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Final Thoughts: Lions, a familiar opponent, pose a unique challenge

Sunday will mark the 115th meeting all-time between the Vikings and Lions. It will be Mike Zimmer's 10th time facing Detroit as head coach of the Vikings. It will be Matthew Stafford's 18th game against the Vikings. Suffice it to say, this is a familiar matchup for both sides.

But the circumstances surrounding this Week 16 meeting have created an aura of unpredictability around the Lions. With two games to go, the Lions are eliminated from postseason contention and they are dealing with several starters missing this week's game. That has led to speculation about what Detroit may try to do schematically that will be different than if they were still contending for a playoff berth.

"I mean they could throw a bunch of reverse passes and halfback passes, things like that," Zimmer acknowledged. "But we just have to go out and play, and if we're reading our keys and doing the things that we're supposed to do, we should be good. It could be a bunch of zero blitzes, who knows. It's important that we're on point with everything. Typically that gets back to focusing on your key and where you go from there."

In listening to Zimmer and his coordinators this week, one this is clear: the Vikings, who are full tilt to win out and qualify for the playoffs, will not be overlooking this five-win Lions team.


What two big things must the Vikings keep doing that they've been doing and what two big things do the Vikings need to start doing consistently that perhaps they haven't been yet? Skol!

-- Jeff Kilty


The Vikings have allowed 180 passing yards and they have 11 sacks the last two games, ranking first and tied for first, respectively, in the NFL during that span. Continuing to limit passing production against them while also generating sacks will make the Vikings defense very formidable going forward. Two things the Vikings could start doing more consistently that would make them even tougher to beat are run the ball and create explosive plays on special teams. The Vikings ran 40 times last week and averaged 5.5 yards per rush, which is obviously an offensive formula that leads to a lot of wins. And remember Marcus Sherels 70-yard punt return? An explosive play like that helps flip field position and puts the offense in an ideal spot to score points.


Those who know Kevin Stefanski well know that two of his strongest traits are his humility and his sense of humor. Both of those traits were on display during his press conference this week when he was asked about the success he had in his first game as a play caller.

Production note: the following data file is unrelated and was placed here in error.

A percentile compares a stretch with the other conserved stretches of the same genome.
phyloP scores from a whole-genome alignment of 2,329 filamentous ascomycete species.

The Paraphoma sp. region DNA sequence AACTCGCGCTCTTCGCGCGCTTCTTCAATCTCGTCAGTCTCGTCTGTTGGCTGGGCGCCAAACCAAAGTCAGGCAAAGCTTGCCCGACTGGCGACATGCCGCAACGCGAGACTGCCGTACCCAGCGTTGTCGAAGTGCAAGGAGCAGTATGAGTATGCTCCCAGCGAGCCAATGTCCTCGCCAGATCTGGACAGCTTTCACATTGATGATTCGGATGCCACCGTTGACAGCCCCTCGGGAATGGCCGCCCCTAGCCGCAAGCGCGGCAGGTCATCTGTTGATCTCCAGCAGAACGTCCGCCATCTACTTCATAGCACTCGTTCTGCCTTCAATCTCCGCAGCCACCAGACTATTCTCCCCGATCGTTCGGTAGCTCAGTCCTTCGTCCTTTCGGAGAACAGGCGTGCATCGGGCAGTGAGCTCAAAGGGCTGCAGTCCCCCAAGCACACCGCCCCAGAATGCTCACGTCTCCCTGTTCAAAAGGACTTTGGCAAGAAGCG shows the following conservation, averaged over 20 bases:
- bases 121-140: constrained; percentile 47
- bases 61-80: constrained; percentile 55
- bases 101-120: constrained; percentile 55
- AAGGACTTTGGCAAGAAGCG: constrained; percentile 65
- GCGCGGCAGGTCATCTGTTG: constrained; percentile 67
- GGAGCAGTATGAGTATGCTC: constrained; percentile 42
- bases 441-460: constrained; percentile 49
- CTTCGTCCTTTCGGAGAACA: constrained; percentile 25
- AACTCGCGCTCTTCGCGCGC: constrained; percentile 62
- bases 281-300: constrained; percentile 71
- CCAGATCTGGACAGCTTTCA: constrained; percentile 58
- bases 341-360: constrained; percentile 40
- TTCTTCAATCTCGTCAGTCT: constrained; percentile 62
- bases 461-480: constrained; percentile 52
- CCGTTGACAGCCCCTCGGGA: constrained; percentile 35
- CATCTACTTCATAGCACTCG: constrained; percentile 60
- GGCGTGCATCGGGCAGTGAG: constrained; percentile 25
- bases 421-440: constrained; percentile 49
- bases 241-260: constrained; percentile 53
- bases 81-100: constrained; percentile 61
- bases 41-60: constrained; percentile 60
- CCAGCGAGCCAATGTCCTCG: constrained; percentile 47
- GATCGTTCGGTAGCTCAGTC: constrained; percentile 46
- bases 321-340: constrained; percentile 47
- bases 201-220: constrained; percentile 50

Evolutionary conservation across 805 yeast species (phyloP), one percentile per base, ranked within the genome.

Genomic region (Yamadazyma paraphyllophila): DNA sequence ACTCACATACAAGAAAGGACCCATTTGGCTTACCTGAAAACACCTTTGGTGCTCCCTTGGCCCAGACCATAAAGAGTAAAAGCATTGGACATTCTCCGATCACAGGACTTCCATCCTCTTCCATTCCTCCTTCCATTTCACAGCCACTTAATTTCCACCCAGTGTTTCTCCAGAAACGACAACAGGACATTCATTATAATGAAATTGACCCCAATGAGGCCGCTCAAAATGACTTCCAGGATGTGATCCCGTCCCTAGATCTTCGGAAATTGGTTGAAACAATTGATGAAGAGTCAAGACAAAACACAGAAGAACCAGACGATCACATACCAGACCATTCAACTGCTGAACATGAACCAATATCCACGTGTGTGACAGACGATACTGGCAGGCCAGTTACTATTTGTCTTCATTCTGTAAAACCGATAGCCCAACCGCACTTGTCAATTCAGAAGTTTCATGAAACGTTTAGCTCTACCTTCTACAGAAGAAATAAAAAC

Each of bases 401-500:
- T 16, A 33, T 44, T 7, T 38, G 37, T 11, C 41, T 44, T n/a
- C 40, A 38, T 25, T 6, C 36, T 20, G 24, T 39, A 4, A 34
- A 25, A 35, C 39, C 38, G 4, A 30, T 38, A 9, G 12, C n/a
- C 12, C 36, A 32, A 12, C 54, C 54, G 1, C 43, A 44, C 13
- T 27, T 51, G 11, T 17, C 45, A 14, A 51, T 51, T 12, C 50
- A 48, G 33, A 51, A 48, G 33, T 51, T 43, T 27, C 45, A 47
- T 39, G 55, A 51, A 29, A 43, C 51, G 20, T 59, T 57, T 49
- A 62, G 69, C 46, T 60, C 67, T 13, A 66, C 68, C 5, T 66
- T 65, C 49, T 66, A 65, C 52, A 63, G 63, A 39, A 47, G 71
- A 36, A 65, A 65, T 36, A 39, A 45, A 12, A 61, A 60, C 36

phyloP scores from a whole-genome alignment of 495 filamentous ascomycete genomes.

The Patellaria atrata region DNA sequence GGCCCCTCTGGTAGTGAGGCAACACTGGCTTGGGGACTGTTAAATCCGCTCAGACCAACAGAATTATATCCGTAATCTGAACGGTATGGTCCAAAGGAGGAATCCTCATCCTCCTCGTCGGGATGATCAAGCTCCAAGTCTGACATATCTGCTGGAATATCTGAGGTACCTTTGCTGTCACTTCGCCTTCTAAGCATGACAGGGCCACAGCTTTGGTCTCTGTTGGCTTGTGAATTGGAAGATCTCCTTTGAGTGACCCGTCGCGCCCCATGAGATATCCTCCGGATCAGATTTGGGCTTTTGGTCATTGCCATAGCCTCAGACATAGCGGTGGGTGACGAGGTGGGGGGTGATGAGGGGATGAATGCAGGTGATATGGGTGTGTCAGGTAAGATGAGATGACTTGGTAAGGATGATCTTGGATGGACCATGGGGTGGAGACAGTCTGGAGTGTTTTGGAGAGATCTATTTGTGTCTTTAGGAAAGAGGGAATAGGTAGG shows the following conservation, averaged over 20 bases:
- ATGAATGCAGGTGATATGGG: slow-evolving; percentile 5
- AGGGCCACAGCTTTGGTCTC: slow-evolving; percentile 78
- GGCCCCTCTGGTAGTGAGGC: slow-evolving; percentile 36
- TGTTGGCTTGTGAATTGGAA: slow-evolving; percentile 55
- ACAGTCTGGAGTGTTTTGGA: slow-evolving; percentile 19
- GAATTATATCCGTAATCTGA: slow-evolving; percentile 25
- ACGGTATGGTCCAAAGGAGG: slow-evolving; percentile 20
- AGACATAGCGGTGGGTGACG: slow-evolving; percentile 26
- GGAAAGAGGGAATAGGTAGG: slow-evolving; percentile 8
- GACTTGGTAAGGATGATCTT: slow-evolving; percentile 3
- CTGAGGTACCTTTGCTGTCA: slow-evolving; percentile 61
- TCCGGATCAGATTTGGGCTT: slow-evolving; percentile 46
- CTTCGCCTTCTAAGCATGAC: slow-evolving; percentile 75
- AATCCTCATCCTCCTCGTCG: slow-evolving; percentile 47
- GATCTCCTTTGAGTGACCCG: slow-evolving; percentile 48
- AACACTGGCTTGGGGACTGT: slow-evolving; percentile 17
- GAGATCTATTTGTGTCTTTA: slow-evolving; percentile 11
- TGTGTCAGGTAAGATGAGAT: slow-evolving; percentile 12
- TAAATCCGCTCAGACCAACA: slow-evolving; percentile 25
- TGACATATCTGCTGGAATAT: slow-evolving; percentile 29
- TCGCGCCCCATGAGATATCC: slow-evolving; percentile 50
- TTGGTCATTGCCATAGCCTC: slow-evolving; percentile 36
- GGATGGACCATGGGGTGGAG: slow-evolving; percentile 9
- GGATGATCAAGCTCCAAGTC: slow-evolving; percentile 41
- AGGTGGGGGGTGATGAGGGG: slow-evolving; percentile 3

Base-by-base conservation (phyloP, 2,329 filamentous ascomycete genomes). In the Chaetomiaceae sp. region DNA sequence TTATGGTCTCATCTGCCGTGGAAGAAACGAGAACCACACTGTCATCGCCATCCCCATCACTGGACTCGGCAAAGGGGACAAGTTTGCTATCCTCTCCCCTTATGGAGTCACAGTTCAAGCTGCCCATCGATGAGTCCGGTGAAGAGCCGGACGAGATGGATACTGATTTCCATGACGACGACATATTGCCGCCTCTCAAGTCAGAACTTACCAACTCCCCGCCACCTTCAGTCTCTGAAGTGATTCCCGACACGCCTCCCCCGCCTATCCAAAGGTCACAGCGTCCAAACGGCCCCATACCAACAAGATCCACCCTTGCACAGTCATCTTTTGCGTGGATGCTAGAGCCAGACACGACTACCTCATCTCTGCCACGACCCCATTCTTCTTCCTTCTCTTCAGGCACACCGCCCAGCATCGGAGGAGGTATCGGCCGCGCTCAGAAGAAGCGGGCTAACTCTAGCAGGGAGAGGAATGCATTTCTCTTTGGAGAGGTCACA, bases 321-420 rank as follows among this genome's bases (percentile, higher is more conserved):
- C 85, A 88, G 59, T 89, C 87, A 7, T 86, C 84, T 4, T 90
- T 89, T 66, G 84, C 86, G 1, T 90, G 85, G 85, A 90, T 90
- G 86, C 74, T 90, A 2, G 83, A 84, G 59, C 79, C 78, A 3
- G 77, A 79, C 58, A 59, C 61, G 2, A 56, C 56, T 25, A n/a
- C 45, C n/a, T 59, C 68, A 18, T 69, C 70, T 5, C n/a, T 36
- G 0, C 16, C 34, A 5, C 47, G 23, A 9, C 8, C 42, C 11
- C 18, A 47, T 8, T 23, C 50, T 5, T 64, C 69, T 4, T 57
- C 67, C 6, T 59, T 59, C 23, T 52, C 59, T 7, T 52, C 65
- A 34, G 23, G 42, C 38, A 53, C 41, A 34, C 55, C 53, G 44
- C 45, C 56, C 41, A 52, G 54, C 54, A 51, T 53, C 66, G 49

Q: What has it been like for you personally with people reaching out?

A: Again, I appreciate the texts. That was a one-time deal for me, then it's we're moving on. Last week we enjoyed it, I am already breaking my 24-hour rule. I am going to be in trouble here with the offensive line. I am getting a fine but I am trying to move on from last week. Again, we are ready, we recognize the effort last week was good but it's required again this week.

Q: What is your thing with the offensive line?

A: You just have to be careful with the offensive line. They'll fine you for just about anything.

Q: For talking about the Miami game?

A: I'm not even going to talk about it.

Tweet of the Week

Stat of the Week

Adam Thielen needs one touchdown and Stefon Diggs needs eight catches and three touchdowns to become the first wide receiver duo in NFL history to have at least 100 catches and 10 touchdowns in the same season

It is far from a certainty that either player will reach his threshold to make this hypothetical stat become a reality, but the fact that Diggs and Thielen are this close to that milestone is a tribute to their ability and durability as well as to the season Kirk Cousins has had.

Broadcast Information

National TV: FOX

Play-by-Play: Chris Myers

Analyst: Daryl Johnston

Sideline: Laura Okmin

Local Radio: KFAN-FM 100.3/KTLK-AM 1130

Play-by-Play: Paul Allen

Analyst: Pete Bercich

Sideline: Greg Coleman, Ben Leber